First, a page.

Although there is a huge amount that is the same for Delphi and C++ Builder developers between VCL and FireMonkey, one thing that has changed is the FireMonkey grids.

[caption id="attachment_201" align="alignnone" width="300" caption="FireMonkey Grid Example"]FireMonkey Grid Example[/caption]

After a recent question at an event, I thought I would put a little demo together to help understand some of the changes that come with the new style grid in FireMonkey.

Having come from a VCL background and having used grids for years, the new style of grid tripped me up at first as I was expecting them to work in the same way as the old VCL style grid that allowed you to load in data and then just leave it. - One major problem with the old approach was memory! Can you imaging loading in 1000 images to memory so you can just leave them in the grid incase the end user wants to scroll that far down?

The FireMonkey grid approach only loads the data that is shown on screen. This dramatically improves the scalability of the grids and removes potential bottlenecks in your application load time.

This also makes it easier to manage the data outside the grid: You can start (for example) using sort algorithms on object lists; use the Move methods of object lists etc and the grid just shows everything in the correct order with very little effort! This makes coding using the new style FireMonkey grid a lot simpler, as these type of changes don't encourage coding that references methods for clearing and reloading the grids all the time. - I for one, certainly find that a lot easier to read and like the fact it encourages separation of business and display logic.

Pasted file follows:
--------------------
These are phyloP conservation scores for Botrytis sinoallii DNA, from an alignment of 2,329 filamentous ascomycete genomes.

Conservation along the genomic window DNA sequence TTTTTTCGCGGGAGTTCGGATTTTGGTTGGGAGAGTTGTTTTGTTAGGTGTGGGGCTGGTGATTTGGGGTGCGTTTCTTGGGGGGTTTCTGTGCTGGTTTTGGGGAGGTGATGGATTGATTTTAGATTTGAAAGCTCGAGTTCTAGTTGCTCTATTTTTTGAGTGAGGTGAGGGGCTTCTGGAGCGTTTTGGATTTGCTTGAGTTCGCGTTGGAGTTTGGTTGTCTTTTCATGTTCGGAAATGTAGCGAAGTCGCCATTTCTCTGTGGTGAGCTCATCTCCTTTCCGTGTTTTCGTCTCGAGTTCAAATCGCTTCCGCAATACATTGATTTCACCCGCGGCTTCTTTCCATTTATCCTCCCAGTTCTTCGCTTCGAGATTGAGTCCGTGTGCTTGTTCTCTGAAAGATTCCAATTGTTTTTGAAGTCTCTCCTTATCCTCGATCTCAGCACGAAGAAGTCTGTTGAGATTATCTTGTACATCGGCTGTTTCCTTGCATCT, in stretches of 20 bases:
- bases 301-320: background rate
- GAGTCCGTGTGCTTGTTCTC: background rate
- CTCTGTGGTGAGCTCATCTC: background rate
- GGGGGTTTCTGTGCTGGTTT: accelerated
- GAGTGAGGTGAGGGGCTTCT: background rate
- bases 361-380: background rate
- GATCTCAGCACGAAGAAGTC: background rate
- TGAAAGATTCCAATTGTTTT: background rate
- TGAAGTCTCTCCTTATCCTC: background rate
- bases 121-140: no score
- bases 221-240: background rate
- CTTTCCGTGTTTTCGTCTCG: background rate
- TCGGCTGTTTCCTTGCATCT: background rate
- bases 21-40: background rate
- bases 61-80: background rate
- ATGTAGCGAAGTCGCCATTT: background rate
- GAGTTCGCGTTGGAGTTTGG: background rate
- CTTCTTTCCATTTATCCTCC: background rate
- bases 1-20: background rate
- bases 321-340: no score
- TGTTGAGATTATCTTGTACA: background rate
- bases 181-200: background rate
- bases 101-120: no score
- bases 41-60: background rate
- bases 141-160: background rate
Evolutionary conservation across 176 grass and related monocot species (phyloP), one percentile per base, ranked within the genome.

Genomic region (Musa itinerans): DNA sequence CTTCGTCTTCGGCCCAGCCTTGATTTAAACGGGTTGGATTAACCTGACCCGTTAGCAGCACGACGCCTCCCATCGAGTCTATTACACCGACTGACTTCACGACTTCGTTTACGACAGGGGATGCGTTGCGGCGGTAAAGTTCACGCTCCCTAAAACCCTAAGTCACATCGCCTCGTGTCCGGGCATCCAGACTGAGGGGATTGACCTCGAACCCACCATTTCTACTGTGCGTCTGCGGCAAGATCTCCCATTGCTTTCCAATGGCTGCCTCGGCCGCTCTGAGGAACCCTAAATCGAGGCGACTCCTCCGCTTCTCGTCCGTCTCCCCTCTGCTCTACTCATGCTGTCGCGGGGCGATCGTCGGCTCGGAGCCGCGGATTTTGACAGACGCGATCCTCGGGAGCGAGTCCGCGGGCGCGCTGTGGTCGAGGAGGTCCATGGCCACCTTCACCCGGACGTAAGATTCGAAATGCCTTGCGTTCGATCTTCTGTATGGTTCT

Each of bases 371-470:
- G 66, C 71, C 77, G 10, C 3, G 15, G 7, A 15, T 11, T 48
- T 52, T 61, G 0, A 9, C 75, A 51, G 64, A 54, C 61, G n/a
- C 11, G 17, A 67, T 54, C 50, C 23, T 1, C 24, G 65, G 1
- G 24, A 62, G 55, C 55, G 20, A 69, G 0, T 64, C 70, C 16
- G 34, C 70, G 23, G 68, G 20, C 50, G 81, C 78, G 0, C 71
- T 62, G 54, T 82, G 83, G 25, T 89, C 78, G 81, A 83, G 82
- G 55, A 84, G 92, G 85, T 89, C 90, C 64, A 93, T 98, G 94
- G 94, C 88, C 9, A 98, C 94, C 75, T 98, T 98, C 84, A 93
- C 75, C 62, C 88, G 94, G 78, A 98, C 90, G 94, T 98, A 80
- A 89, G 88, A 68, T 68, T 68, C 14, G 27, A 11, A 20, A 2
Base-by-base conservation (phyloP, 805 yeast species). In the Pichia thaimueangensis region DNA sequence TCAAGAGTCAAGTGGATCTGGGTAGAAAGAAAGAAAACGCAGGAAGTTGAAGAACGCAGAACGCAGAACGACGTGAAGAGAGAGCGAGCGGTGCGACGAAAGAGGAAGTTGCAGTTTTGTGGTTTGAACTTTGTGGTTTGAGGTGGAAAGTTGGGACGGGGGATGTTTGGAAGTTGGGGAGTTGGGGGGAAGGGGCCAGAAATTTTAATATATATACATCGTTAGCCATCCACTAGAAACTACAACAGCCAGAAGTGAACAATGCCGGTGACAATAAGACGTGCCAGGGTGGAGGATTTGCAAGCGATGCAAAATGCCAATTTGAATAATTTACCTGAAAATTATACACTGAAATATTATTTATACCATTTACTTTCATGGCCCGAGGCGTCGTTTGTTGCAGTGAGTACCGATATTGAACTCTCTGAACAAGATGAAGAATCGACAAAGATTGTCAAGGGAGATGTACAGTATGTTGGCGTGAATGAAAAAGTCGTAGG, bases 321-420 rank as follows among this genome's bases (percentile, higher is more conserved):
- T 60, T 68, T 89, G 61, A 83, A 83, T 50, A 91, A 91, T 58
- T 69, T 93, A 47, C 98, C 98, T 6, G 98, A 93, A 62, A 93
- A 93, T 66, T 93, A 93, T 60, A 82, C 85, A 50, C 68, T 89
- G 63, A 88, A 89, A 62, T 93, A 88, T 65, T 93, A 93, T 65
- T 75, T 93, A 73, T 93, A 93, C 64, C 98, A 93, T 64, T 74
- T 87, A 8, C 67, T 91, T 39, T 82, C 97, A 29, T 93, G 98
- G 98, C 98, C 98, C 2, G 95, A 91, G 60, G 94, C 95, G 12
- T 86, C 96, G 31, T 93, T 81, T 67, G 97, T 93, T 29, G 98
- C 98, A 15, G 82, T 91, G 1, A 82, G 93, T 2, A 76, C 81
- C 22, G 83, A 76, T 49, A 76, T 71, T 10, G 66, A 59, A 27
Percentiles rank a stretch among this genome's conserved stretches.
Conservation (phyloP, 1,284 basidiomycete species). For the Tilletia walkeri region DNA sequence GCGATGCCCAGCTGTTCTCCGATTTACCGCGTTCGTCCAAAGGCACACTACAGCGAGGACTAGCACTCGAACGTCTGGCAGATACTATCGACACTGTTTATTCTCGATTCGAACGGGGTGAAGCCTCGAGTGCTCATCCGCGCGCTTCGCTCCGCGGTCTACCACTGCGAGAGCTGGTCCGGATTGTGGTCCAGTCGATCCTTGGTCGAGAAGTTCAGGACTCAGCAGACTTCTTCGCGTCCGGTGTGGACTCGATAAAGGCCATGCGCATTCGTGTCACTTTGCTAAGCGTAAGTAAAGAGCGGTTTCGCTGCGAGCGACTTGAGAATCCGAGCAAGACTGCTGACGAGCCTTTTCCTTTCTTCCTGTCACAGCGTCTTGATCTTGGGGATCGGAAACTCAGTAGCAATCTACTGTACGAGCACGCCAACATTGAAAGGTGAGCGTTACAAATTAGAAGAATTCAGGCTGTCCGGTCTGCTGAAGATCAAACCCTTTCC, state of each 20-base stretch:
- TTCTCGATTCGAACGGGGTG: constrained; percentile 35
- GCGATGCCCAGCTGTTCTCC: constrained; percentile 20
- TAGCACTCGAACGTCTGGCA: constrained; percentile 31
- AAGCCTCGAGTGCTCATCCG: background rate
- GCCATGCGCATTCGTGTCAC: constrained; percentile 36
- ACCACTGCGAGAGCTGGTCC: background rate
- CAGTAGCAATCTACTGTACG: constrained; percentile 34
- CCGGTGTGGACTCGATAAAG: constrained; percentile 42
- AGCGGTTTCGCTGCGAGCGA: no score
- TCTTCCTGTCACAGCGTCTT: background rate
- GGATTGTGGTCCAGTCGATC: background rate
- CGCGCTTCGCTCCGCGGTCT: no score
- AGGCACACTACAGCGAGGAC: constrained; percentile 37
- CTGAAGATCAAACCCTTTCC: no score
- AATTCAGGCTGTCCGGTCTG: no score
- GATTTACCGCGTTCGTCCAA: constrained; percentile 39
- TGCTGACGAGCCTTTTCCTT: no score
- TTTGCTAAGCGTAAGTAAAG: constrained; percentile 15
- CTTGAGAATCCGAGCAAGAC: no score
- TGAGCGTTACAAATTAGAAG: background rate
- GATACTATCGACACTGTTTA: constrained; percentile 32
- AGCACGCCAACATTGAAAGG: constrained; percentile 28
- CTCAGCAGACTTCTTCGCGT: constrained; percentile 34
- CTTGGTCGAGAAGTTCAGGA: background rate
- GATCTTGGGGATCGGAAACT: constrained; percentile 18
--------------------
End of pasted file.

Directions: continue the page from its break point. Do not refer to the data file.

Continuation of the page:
Before we go any further, the demo source code for the Grid example I've done is available using the following link from code central

With the grids, there are two key events to code:

procedure TGrid.GetValue(Sender: TObject; const Col, Row: Integer;
var Value: Variant);

procedure TGrid.SetValue(Sender: TObject; const Col, Row: Integer;
const Value: Variant);

OnGetValue is used to read in for a column and row the value
OnSetValue is used for updating your object with the value from the grid.

The other useful call is that to TGrid.Realign - You can call this once you have managed the objects externally to ensure the grid redraws. This allows multiple changes to run before you update the grid to ensure that the process runs as quickly as possible without the grid constantly trying to update changes.

I also love the ability to embed controls into the grid which is a lot easier than the OwnerDraw work we had to do before. This coupled with the different grid columns really does make for quite a useful grid indeed.

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  • Also, make sure you have Update 4 hotfix 1 installed. This fixed a few issues with the grid.
  • I don't see any sluggishness in the scrolling or when adding items. I've just tried adding the following to have 1000 records in the grid and it adds exceptionally quickly and scrolls OK. The point is that it doesn't manage the items in the grid, its outside the grid, so its only ever showing what is in view at anyone time. procedure TForm3.Button2Click(Sender: TObject); var I : Integer; begin if MyStuffList = nil then MyStuffList := TObjectList.Create; I := 0; while I < 1000 do begin MyStuffList.Add(TMyStuff.Create(MyStuffList.Count+1)); Inc(I); end; Grid1.RowCount := MyStuffList.Count; Grid1.Realign; end;
  • Why is scrolling so slugish when the items are gets more than what can be displayed. Same goes with the Add Item button its response becomes slower and slower very soon.
  • Thanks a lot Steven for this very useful demo. You're right, it is different way how to think about vizualize your data. We all must learn how to separate logic and presentation. This will simplify develop multi-tier and multi platform applications.